However, it’s possible to use a more directed Buddhist practice like the Brahmaviharas without falling into the traps I mentioned above. And sometimes people – even Zen people who generally focus on zazen and mindfulness – find such a directed practice extremely rewarding and effective. Ironically, finding a way to experientially open your heart can lead to insights, just as insights can lead to opening your heart. In true Buddhism, we avail ourselves of whatever tools are going to work.



[i] Thanissaro, Ajahn. “Head & Heart Together: Bringing Wisdom to the Brahmavihāras” https://www.dhammatalks.org/books/Head&HeartTogether/Section0011.html)
[ii] Conze, Edward. Buddhist Thought in India: Three Phases of Buddhist Philosophy. Ann Arbor, MI: University of Michigan Press, 1973. (Original copyright 1962)
[iii] Thanissaro, Ajahn. “Head & Heart Together: Bringing Wisdom to the Brahmavihāras” https://www.dhammatalks.org/books/Head&HeartTogether/Section0011.html)
[iv] “Sankhitta Sutta: In Brief” (AN 8.63), translated from the Pali by Thanissaro Bhikkhu. Access to Insight (BCBS Edition), 4 July 2010, http://www.accesstoinsight.org/tipitaka/an/an08/an08.063.than.html.
[v] Ibid
[vi] “Metta Sutta: Good Will” (SN 46.54), translated from the Pali by Thanissaro Bhikkhu. Access to Insight (BCBS Edition), 22 July 2012, http://www.accesstoinsight.org/tipitaka/sn/sn46/sn46.054.than.html.
[vii] Ibid
[viii] “Brahmavihara Sutta: The Sublime Attitudes” (AN 10.208), translated from the Pali by Thanissaro Bhikkhu. Access to Insight (BCBS Edition), 30 November 2013, http://www.accesstoinsight.org/tipitaka/an/an10/an10.208.than.html.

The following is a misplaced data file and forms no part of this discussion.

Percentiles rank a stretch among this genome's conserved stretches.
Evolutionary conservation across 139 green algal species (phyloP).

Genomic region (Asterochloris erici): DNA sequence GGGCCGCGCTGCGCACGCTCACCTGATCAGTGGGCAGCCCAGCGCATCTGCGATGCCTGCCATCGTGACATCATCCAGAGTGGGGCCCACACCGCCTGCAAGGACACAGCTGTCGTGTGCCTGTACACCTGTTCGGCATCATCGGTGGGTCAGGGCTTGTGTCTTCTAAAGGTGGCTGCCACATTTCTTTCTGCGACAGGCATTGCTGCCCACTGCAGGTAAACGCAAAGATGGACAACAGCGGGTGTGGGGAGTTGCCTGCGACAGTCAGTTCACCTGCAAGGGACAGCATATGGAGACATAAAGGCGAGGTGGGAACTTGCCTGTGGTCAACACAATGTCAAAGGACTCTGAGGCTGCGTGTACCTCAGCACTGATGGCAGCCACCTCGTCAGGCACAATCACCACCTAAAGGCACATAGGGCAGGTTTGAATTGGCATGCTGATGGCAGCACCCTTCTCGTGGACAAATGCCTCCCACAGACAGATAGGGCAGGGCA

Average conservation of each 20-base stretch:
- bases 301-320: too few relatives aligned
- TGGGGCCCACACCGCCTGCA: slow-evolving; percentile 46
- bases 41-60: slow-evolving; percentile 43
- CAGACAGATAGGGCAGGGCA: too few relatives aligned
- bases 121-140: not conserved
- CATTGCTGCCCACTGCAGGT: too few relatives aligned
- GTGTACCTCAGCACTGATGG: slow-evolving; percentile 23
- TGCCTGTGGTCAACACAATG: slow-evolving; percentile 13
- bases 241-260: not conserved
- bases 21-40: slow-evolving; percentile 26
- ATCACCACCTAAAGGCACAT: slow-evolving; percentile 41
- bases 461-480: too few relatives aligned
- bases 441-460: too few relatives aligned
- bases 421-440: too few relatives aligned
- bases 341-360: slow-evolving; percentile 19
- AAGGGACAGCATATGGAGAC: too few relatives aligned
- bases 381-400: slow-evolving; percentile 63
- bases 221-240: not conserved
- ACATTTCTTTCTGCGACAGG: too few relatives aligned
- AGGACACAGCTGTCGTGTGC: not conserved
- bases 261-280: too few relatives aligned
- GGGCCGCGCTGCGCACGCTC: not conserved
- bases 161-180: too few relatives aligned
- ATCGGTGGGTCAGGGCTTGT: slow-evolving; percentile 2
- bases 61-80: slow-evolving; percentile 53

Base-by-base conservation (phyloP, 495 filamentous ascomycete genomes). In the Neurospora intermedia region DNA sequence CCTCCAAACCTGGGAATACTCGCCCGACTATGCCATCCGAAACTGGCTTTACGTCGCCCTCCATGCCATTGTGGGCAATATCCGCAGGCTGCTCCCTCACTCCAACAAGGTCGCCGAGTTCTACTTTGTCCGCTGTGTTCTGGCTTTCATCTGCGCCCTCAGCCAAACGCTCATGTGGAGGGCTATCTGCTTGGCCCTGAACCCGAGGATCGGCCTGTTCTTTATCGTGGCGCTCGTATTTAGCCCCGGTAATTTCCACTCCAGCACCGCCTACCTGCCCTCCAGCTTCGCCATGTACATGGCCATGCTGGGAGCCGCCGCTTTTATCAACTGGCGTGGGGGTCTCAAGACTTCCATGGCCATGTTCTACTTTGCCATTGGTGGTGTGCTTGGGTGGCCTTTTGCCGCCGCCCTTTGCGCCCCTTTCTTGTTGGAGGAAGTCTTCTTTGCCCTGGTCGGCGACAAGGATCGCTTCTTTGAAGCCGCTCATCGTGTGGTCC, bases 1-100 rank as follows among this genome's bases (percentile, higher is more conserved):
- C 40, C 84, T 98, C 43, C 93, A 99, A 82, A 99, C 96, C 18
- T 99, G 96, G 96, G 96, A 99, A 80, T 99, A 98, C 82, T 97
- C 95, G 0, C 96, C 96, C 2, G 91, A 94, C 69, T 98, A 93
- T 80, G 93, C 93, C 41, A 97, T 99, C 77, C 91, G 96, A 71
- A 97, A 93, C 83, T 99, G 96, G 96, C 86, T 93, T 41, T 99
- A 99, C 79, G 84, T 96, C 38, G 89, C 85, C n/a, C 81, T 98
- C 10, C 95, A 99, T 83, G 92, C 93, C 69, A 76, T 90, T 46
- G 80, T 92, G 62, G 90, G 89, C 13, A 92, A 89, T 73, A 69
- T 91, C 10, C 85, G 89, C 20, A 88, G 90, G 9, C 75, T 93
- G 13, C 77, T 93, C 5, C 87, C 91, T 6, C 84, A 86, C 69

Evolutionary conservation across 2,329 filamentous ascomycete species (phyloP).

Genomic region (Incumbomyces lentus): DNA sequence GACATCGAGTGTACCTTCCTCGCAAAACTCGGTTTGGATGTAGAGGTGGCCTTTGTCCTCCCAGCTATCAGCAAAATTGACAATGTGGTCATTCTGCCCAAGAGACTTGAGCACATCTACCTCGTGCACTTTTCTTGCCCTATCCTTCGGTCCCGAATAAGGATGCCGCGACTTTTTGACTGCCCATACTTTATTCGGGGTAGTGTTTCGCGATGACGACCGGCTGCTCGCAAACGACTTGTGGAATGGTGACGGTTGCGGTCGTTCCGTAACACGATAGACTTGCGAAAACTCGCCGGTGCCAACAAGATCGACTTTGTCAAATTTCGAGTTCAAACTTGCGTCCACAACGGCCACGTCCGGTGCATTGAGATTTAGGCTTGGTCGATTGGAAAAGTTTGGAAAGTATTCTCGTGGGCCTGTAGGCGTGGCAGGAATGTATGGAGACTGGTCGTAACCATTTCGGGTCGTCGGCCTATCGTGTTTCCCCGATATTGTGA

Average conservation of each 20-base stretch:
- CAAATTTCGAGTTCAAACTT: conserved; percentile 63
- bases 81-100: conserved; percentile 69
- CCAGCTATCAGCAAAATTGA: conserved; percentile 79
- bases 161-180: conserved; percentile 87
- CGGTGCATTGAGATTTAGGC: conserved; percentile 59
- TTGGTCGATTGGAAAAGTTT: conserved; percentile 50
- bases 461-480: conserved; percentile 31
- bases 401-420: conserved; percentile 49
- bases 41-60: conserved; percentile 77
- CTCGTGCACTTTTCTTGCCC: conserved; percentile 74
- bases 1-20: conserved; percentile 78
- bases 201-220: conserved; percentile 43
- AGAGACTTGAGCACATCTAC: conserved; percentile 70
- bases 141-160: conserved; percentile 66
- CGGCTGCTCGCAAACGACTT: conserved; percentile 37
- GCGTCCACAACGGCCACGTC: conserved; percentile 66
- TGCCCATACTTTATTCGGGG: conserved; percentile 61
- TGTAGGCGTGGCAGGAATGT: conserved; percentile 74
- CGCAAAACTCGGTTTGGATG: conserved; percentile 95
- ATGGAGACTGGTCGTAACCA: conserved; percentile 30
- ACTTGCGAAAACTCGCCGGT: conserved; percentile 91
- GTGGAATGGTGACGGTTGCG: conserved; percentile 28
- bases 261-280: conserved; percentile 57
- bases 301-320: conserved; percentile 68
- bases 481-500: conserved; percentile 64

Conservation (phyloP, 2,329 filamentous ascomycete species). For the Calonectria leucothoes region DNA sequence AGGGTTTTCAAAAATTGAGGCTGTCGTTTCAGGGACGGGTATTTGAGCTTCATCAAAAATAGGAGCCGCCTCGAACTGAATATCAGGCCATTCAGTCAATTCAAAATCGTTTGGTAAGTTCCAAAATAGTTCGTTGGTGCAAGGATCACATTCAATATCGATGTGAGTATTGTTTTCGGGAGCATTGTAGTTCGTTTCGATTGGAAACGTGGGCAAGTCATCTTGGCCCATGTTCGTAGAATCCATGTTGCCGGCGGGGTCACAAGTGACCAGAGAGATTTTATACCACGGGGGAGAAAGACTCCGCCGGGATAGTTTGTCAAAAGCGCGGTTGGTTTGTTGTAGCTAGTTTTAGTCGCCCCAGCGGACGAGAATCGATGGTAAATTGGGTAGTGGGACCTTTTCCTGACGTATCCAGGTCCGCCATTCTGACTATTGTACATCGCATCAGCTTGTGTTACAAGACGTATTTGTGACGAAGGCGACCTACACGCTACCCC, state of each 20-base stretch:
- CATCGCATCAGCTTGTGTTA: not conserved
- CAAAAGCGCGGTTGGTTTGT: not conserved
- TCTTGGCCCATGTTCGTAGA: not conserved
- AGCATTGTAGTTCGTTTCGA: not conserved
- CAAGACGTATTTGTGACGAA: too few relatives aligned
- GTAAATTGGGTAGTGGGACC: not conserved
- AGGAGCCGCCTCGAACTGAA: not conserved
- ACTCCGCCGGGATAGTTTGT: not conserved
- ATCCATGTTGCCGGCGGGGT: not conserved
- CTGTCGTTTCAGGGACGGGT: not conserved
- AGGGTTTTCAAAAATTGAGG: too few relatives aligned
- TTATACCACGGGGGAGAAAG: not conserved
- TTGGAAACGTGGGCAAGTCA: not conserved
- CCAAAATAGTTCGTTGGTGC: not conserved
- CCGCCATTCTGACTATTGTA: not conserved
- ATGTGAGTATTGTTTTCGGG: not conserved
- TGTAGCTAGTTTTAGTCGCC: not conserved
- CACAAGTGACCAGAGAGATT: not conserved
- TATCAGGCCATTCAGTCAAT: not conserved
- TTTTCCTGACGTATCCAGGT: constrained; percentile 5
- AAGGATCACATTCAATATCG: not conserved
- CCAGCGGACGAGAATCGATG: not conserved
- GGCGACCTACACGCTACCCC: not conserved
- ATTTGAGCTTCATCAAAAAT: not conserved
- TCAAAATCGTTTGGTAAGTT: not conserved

[ix] “Kalama Sutta: To the Kalamas” (AN 3.65), translated from the Pali by Thanissaro Bhikkhu. Access to Insight (BCBS Edition), 30 November 2013, http://www.accesstoinsight.org/tipitaka/an/an03/an03.065.than.html.
[x] “Sankha Sutta: The Conch Trumpet” (SN 42.8), translated from the Pali by Thanissaro Bhikkhu. Access to Insight (BCBS Edition), 30 November 2013, http://www.accesstoinsight.org/tipitaka/sn/sn42/sn42.008.than.html.
[xi] “Kakacupama Sutta: The Simile of the Saw” (MN 21), translated from the Pali by Thanissaro Bhikkhu. Access to Insight (BCBS Edition), 30 November 2013, http://www.accesstoinsight.org/tipitaka/mn/mn.021x.than.html.
[xii] “The Four Sublime States: Contemplations on Love, Compassion, Sympathetic Joy and Equanimity”, by Nyanaponika Thera. Access to Insight (BCBS Edition), 30 November 2013, http://www.accesstoinsight.org/lib/authors/nyanaponika/wheel006.html.
[xiii] “Yamakavagga: Pairs” (Dhp I), translated from the Pali by Thanissaro Bhikkhu. Access to Insight (BCBS Edition), 30 November 2013, http://www.accesstoinsight.org/tipitaka/kn/dhp/dhp.01.than.html.


62 - Listener's Questions: Practicing with Mental Illness
64 - Shikantaza: Having the Guts to Just Sit and Let Go of Doing Anything